The reality of Tony Krawitz’s Dead Europe

22 November, 2012 by Candace Wise

Tony Krawitz’s psychological thriller Dead Europe follows the plight of a young man who, disturbed by revelations of his family’s sinister past, attempts to seek solace in a world of random sex and drugs.
It is also a film which captures authentic portrayals of the forgotten peoples of contemporary Europe.
Keen to ensure their stories were told, Krawitz actually went in search for people he thought would resonate well in the film, and asked for their permission to be included.
The result, as Krawitz explains, is a mirror effect between audience and main character Isaac. Just as Isaac is “not sure what’s real and what’s not,” the audience also questions, “Is that an actor or not? Is that a real location or not?”

Based on the novel by Christos Tsiolkas, Dead Europe is a mystery set on the turbulent streets of contemporary Europe. The film follows Isaac who – while taking his deceased father’s ashes from Australia to Greece – comes to learn that something sinister happened in his family’s past involving a young Jewish boy.


Krawitz’s own grandparents were, themselves, Jews who emigrated to South Africa from Germany. He finds Europe to be a fascinating and contradictory place.
“I grew up in Apartheid South Africa where Jews were considered white people profiting from a really unjust society. Those things I think about a lot and making the film has just allowed me to delve deeper into that to tell a story.”

Christos Tsiolkas’ novel did not explicitly state that it was focused on the émigré or illegals of Europe but it was important to Krawitz to present the stories of the Romani gypsies and refugees he met.

Dead Europe was cast and location scouted over six months and shot over eight weeks in Sydney, Greece, Paris and finally, Budapest.
Fortunately for Krawitz, he was based in Germany for six months while his wife, Cate Shortland, worked on her film Lore. This had the advantage of Krawitz being able to go location scouting and discover places that the locals didn’t even know about.

“Just on a really simple point I thought Athens would have those really high rise (apartment buildings), where Muslims might be living for example…We did find them. (They were) actually in the centre of Athens – in the city. They were extraordinary. It’s a no-go area.”

Despite being a ‘no-go’ area, the crew was brave enough to shoot a major scene there, in which the protagonist Isaac first meets the ghost of the Jewish boy. Actual residents take on some of the roles in the scene.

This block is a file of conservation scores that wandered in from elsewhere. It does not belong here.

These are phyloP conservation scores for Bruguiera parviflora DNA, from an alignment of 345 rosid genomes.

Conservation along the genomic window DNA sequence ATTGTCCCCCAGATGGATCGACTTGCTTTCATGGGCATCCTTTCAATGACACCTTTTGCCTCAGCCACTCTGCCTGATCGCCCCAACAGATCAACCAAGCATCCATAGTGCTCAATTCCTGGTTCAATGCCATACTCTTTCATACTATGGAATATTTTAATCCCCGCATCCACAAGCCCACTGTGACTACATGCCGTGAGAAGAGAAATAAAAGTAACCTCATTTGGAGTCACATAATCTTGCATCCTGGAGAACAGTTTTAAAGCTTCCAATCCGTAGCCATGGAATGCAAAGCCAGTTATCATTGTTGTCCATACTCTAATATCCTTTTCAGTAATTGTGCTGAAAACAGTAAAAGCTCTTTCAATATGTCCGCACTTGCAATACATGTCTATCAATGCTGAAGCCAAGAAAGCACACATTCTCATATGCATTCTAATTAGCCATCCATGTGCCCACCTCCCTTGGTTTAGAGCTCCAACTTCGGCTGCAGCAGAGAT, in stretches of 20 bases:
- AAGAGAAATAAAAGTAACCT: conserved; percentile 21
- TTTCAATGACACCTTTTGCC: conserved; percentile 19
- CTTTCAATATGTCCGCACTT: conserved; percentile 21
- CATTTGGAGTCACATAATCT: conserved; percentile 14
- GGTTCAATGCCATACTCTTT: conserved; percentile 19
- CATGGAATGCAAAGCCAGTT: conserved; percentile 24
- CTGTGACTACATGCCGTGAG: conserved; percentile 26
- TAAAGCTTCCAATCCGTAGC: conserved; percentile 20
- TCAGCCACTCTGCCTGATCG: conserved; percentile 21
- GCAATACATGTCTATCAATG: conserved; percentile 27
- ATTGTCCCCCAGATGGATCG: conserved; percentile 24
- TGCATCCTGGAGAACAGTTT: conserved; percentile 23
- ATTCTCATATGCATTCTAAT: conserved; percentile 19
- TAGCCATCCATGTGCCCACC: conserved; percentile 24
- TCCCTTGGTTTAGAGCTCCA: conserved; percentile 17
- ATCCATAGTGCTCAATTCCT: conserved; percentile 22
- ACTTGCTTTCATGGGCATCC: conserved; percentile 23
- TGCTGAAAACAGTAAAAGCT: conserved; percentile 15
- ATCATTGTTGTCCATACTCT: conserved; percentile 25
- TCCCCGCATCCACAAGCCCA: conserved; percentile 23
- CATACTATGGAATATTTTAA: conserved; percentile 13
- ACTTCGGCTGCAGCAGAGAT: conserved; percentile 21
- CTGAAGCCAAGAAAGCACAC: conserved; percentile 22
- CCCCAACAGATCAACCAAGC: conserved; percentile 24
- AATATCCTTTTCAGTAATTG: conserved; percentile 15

In order to take this realist, documentary–style approach, the film had a small core Australian crew of ten people who relied on different local crews in each country.
Ewen Leslie, who played Isaac, was the only actor who traveled everywhere with the crew. This system meant that the crews would be capable of responding to whatever situations arose on the day, which was essential given the riots taking place through Greece at the time. Krawitz was eager to include some actual footage in the film despite rumours of journalists and film crews being targeted by youths.
Of the danger involved, Krawitz says, “It was a calculated risk” that kept their adrenalin levels high. The scene of the protest that ended up in the film apparently looks a lot more dangerous than it was.

The actors within the film were also challenged to improvise and go off the script. Given the multiple locations, there was not much opportunity to rehearse apart from Skype.
Communicating with the different crews in each country was easier than Krawitz thought it would be. The Greeks were similar to the Aussies. There was only a small French crew. What Krawitz found most entertaining was the Hungarian crew’s appropriation of a 1960s communist bus as a break room.

“When things were hard it was always good to retreat (to the bus),” he says.

Krawitz admits to having being anxious at times during the shoot and getting creative blocks. However, producers Emile Sherman and Iain Canning (The King’s Speech) and Liz Watts (Animal Kingdom) had faith in his vision and view on cinema.
As Krawitz stated in a Director’s Note in June 2012:

“Cinema is a window on the world and what it shows us is not always pretty.”

Dead Europe hit cinemas on November 15.

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